Skin Testing

At the present time, the only reliable way to diagnose allergies (pollen, dust, etc.) in dogs and cats is through intradermal allergy testing, commonly called skin testing.  Although allergy blood tests for dogs and cats are commercially available, they are not recommended due to their less accurate results.  Intradermal allergy (skin) testing allows us to pinpoint the exact nature of your pet's allergies and, more importantly, provides the information necessary to custom formulate an allergy vaccine to desensitize your pet. It is ideal, but not required, that corticosteroids and antihistamines be withdrawn for 1-2 weeks prior to testing to avoid negatively impacting the skin test results.  Atopica (cyclosporine) and Apoquel may be continued.  Please continue ALL other medications that were otherwise prescribed by your veterinarian.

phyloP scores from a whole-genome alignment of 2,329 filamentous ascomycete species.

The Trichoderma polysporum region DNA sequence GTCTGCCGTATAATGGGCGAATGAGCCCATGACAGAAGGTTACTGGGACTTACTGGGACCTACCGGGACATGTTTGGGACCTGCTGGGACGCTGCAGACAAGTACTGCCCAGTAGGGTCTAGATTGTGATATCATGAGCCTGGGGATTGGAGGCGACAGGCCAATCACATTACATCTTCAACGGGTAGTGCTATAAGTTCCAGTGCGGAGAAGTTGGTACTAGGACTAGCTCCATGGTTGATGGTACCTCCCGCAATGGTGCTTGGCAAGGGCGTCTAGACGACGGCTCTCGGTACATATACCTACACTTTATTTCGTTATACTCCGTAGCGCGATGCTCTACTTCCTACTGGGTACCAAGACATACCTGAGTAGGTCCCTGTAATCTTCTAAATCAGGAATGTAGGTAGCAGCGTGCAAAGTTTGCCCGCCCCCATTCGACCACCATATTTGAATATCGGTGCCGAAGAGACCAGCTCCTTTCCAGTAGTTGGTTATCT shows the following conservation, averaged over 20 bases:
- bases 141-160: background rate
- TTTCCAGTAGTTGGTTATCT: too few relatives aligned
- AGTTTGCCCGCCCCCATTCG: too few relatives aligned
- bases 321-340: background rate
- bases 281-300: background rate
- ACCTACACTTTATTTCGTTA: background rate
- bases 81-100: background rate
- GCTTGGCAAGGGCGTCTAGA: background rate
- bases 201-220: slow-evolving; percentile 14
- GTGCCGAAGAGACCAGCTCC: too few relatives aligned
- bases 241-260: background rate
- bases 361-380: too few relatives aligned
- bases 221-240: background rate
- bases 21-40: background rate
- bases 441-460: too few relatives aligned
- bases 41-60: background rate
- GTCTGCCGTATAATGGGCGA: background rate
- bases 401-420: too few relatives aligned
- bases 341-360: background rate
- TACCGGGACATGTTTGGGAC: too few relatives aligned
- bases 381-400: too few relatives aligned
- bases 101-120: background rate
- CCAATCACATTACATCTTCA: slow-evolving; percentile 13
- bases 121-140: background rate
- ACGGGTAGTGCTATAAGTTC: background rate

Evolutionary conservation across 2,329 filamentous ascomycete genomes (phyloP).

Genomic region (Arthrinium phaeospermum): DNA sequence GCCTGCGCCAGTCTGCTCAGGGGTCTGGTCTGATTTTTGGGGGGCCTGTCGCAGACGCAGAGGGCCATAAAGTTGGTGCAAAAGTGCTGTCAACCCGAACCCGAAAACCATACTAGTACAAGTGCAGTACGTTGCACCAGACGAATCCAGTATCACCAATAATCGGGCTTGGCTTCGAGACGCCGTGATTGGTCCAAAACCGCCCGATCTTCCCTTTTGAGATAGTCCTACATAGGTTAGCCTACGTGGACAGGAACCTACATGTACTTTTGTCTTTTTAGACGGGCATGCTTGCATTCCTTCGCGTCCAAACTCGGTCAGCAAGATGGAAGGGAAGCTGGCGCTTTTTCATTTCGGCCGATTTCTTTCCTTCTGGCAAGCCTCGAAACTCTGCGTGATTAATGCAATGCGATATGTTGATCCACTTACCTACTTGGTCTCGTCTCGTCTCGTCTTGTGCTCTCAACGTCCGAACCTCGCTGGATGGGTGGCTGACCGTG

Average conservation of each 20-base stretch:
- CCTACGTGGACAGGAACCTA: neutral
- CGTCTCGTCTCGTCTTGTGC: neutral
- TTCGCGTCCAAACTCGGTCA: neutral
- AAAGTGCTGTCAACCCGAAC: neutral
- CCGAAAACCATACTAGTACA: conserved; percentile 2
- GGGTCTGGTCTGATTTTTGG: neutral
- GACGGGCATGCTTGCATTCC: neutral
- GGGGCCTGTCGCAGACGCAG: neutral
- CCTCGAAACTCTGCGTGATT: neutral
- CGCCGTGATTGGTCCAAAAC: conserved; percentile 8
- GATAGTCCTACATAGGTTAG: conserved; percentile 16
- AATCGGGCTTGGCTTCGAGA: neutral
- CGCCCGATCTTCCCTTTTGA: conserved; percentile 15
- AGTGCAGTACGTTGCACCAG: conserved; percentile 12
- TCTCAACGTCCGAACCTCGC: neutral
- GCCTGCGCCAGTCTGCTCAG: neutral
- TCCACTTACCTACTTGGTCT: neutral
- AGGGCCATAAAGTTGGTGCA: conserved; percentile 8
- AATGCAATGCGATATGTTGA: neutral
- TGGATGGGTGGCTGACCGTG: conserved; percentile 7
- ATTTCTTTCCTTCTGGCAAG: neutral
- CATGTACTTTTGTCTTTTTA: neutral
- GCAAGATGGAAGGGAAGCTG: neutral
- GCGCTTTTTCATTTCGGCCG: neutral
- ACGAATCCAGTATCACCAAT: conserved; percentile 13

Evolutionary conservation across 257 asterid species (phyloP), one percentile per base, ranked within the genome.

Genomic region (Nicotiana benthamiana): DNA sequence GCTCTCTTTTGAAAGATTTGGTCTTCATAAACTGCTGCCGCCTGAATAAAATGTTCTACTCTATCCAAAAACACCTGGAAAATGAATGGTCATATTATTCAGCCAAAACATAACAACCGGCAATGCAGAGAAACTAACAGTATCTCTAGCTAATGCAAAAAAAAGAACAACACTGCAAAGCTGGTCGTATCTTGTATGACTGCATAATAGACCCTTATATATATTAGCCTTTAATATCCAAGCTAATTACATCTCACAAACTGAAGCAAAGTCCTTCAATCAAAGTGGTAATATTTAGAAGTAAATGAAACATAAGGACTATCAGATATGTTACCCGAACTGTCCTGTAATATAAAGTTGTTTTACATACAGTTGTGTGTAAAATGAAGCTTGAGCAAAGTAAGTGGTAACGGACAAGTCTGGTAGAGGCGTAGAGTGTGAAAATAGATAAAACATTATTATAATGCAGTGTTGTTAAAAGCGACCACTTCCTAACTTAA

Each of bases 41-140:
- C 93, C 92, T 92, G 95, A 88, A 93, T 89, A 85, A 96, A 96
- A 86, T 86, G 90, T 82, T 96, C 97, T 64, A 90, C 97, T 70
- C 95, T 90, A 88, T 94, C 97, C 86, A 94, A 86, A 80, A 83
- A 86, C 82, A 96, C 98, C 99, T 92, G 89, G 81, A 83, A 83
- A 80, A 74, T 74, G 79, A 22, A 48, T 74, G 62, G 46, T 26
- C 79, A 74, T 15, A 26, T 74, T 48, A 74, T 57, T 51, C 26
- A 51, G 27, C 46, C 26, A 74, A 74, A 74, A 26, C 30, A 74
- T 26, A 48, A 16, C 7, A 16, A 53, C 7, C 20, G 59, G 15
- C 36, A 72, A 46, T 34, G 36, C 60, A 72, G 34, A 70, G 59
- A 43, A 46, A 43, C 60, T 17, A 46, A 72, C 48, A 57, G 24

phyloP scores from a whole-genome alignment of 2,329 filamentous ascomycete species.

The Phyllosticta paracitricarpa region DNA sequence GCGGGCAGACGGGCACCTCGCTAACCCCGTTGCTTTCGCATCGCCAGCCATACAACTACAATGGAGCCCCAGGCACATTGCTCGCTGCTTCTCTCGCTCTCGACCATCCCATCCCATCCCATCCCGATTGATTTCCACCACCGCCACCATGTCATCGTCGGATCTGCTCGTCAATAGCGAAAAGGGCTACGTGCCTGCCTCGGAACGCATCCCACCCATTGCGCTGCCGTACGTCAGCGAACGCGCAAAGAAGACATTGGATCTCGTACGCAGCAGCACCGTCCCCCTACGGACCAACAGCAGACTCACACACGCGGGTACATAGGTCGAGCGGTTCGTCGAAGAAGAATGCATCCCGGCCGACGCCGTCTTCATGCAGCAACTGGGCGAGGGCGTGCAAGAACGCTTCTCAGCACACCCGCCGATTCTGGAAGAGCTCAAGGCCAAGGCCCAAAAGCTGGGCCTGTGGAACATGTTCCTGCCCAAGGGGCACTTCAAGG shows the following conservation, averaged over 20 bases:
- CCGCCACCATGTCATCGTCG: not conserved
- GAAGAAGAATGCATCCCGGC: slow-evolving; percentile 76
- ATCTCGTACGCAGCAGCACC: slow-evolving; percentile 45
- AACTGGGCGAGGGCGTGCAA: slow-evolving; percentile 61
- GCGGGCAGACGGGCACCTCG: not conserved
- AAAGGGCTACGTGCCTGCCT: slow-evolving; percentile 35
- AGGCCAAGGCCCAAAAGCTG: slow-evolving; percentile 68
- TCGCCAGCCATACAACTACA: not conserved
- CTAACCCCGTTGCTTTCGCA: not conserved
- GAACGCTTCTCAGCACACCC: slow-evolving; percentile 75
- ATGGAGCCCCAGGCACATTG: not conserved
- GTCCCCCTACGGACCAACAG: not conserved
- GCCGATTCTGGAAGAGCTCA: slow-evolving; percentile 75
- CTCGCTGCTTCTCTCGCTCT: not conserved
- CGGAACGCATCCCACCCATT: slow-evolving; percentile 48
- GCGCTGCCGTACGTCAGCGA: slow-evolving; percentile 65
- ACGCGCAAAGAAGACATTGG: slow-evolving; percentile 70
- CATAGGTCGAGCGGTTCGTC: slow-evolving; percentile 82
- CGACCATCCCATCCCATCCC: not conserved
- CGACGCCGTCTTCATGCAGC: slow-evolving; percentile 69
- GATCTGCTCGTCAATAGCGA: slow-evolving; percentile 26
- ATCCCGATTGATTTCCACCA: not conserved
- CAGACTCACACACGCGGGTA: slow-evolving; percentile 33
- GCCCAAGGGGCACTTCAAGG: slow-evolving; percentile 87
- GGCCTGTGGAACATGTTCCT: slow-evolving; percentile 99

The following is a brief outline of what an intradermal allergy test involves.  A Skin Testing Consent Form will need to be filled out before the test can be undertaken.   The form is available to download and fill out on each of our web pages.  If the document does not display correctly, click on the upper right-hand box labeled "open with different view" and choose to open with Adobe Reader.